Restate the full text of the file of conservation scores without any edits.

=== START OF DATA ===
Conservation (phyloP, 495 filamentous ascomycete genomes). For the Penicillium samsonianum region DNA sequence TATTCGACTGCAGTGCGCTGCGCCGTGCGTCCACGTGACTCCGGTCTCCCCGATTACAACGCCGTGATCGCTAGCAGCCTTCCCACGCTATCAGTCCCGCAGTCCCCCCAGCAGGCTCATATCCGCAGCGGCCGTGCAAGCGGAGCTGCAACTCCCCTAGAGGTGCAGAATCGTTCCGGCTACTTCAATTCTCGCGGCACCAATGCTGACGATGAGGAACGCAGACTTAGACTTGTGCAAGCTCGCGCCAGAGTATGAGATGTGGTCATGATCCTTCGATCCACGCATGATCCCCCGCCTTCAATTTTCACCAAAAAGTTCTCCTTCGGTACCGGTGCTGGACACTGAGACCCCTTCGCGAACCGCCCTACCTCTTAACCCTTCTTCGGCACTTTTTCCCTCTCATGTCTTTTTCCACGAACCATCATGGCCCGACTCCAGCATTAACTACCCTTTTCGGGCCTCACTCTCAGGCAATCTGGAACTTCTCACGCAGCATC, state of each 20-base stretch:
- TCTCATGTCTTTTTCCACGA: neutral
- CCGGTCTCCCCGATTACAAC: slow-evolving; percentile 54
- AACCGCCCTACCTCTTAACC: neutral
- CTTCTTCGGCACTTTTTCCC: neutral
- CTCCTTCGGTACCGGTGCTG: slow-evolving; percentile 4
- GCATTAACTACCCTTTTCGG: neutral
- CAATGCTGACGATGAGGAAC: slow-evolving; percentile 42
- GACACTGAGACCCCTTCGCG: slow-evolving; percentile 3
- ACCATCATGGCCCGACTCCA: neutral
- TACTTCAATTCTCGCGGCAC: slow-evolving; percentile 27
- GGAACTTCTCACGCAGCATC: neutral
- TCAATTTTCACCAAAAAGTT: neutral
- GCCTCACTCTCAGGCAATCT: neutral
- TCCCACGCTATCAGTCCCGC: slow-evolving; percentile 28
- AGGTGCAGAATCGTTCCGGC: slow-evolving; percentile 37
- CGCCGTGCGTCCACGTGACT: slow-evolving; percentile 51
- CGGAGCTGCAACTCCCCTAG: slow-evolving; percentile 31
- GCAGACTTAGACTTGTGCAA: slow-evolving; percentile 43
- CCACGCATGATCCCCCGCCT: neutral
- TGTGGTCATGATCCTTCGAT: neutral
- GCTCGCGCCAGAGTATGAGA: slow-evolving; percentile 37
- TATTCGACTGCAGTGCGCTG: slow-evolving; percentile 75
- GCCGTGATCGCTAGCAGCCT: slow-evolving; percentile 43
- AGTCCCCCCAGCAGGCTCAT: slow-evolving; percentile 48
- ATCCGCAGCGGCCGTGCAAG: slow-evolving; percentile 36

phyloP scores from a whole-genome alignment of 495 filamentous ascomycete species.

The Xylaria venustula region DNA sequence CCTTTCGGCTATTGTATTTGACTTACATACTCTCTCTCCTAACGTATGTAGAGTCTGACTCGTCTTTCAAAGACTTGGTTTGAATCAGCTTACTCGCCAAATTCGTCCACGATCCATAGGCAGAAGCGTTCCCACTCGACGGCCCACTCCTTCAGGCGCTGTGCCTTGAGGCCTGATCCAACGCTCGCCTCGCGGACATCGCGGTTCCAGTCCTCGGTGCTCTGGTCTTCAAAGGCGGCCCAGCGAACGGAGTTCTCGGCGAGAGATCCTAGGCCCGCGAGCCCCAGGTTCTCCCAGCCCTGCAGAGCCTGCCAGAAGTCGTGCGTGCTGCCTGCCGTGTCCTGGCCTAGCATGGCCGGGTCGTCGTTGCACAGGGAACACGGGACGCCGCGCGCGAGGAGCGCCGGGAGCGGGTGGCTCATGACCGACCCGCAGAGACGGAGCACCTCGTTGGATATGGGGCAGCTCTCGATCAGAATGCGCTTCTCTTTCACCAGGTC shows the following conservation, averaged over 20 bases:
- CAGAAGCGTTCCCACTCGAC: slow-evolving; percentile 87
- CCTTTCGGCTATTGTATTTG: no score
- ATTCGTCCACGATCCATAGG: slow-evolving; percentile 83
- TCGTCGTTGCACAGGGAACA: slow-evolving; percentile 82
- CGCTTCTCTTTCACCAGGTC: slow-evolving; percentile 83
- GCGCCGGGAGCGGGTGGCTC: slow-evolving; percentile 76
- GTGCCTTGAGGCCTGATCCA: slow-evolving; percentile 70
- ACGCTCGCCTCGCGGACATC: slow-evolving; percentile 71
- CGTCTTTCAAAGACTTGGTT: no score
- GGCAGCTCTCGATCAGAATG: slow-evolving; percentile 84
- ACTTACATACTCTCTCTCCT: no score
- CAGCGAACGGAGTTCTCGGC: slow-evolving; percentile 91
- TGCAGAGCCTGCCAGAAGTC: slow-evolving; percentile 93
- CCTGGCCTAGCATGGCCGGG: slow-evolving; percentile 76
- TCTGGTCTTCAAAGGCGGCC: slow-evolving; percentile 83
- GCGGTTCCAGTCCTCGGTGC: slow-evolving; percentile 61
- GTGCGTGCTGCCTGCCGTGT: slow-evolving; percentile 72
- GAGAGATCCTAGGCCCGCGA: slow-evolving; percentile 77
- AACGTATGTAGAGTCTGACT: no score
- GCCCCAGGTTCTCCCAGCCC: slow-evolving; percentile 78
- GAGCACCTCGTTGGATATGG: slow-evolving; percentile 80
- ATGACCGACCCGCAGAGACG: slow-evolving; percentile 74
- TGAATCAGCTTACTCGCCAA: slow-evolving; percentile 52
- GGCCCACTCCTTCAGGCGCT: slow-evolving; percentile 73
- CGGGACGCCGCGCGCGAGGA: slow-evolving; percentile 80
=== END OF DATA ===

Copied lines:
Conservation (phyloP, 495 filamentous ascomycete genomes). For the Penicillium samsonianum region DNA sequence TATTCGACTGCAGTGCGCTGCGCCGTGCGTCCACGTGACTCCGGTCTCCCCGATTACAACGCCGTGATCGCTAGCAGCCTTCCCACGCTATCAGTCCCGCAGTCCCCCCAGCAGGCTCATATCCGCAGCGGCCGTGCAAGCGGAGCTGCAACTCCCCTAGAGGTGCAGAATCGTTCCGGCTACTTCAATTCTCGCGGCACCAATGCTGACGATGAGGAACGCAGACTTAGACTTGTGCAAGCTCGCGCCAGAGTATGAGATGTGGTCATGATCCTTCGATCCACGCATGATCCCCCGCCTTCAATTTTCACCAAAAAGTTCTCCTTCGGTACCGGTGCTGGACACTGAGACCCCTTCGCGAACCGCCCTACCTCTTAACCCTTCTTCGGCACTTTTTCCCTCTCATGTCTTTTTCCACGAACCATCATGGCCCGACTCCAGCATTAACTACCCTTTTCGGGCCTCACTCTCAGGCAATCTGGAACTTCTCACGCAGCATC, state of each 20-base stretch:
- TCTCATGTCTTTTTCCACGA: neutral
- CCGGTCTCCCCGATTACAAC: slow-evolving; percentile 54
- AACCGCCCTACCTCTTAACC: neutral
- CTTCTTCGGCACTTTTTCCC: neutral
- CTCCTTCGGTACCGGTGCTG: slow-evolving; percentile 4
- GCATTAACTACCCTTTTCGG: neutral
- CAATGCTGACGATGAGGAAC: slow-evolving; percentile 42
- GACACTGAGACCCCTTCGCG: slow-evolving; percentile 3
- ACCATCATGGCCCGACTCCA: neutral
- TACTTCAATTCTCGCGGCAC: slow-evolving; percentile 27
- GGAACTTCTCACGCAGCATC: neutral
- TCAATTTTCACCAAAAAGTT: neutral
- GCCTCACTCTCAGGCAATCT: neutral
- TCCCACGCTATCAGTCCCGC: slow-evolving; percentile 28
- AGGTGCAGAATCGTTCCGGC: slow-evolving; percentile 37
- CGCCGTGCGTCCACGTGACT: slow-evolving; percentile 51
- CGGAGCTGCAACTCCCCTAG: slow-evolving; percentile 31
- GCAGACTTAGACTTGTGCAA: slow-evolving; percentile 43
- CCACGCATGATCCCCCGCCT: neutral
- TGTGGTCATGATCCTTCGAT: neutral
- GCTCGCGCCAGAGTATGAGA: slow-evolving; percentile 37
- TATTCGACTGCAGTGCGCTG: slow-evolving; percentile 75
- GCCGTGATCGCTAGCAGCCT: slow-evolving; percentile 43
- AGTCCCCCCAGCAGGCTCAT: slow-evolving; percentile 48
- ATCCGCAGCGGCCGTGCAAG: slow-evolving; percentile 36

phyloP scores from a whole-genome alignment of 495 filamentous ascomycete species.

The Xylaria venustula region DNA sequence CCTTTCGGCTATTGTATTTGACTTACATACTCTCTCTCCTAACGTATGTAGAGTCTGACTCGTCTTTCAAAGACTTGGTTTGAATCAGCTTACTCGCCAAATTCGTCCACGATCCATAGGCAGAAGCGTTCCCACTCGACGGCCCACTCCTTCAGGCGCTGTGCCTTGAGGCCTGATCCAACGCTCGCCTCGCGGACATCGCGGTTCCAGTCCTCGGTGCTCTGGTCTTCAAAGGCGGCCCAGCGAACGGAGTTCTCGGCGAGAGATCCTAGGCCCGCGAGCCCCAGGTTCTCCCAGCCCTGCAGAGCCTGCCAGAAGTCGTGCGTGCTGCCTGCCGTGTCCTGGCCTAGCATGGCCGGGTCGTCGTTGCACAGGGAACACGGGACGCCGCGCGCGAGGAGCGCCGGGAGCGGGTGGCTCATGACCGACCCGCAGAGACGGAGCACCTCGTTGGATATGGGGCAGCTCTCGATCAGAATGCGCTTCTCTTTCACCAGGTC shows the following conservation, averaged over 20 bases:
- CAGAAGCGTTCCCACTCGAC: slow-evolving; percentile 87
- CCTTTCGGCTATTGTATTTG: no score
- ATTCGTCCACGATCCATAGG: slow-evolving; percentile 83
- TCGTCGTTGCACAGGGAACA: slow-evolving; percentile 82
- CGCTTCTCTTTCACCAGGTC: slow-evolving; percentile 83
- GCGCCGGGAGCGGGTGGCTC: slow-evolving; percentile 76
- GTGCCTTGAGGCCTGATCCA: slow-evolving; percentile 70
- ACGCTCGCCTCGCGGACATC: slow-evolving; percentile 71
- CGTCTTTCAAAGACTTGGTT: no score
- GGCAGCTCTCGATCAGAATG: slow-evolving; percentile 84
- ACTTACATACTCTCTCTCCT: no score
- CAGCGAACGGAGTTCTCGGC: slow-evolving; percentile 91
- TGCAGAGCCTGCCAGAAGTC: slow-evolving; percentile 93
- CCTGGCCTAGCATGGCCGGG: slow-evolving; percentile 76
- TCTGGTCTTCAAAGGCGGCC: slow-evolving; percentile 83
- GCGGTTCCAGTCCTCGGTGC: slow-evolving; percentile 61
- GTGCGTGCTGCCTGCCGTGT: slow-evolving; percentile 72
- GAGAGATCCTAGGCCCGCGA: slow-evolving; percentile 77
- AACGTATGTAGAGTCTGACT: no score
- GCCCCAGGTTCTCCCAGCCC: slow-evolving; percentile 78
- GAGCACCTCGTTGGATATGG: slow-evolving; percentile 80
- ATGACCGACCCGCAGAGACG: slow-evolving; percentile 74
- TGAATCAGCTTACTCGCCAA: slow-evolving; percentile 52
- GGCCCACTCCTTCAGGCGCT: slow-evolving; percentile 73
- CGGGACGCCGCGCGCGAGGA: slow-evolving; percentile 80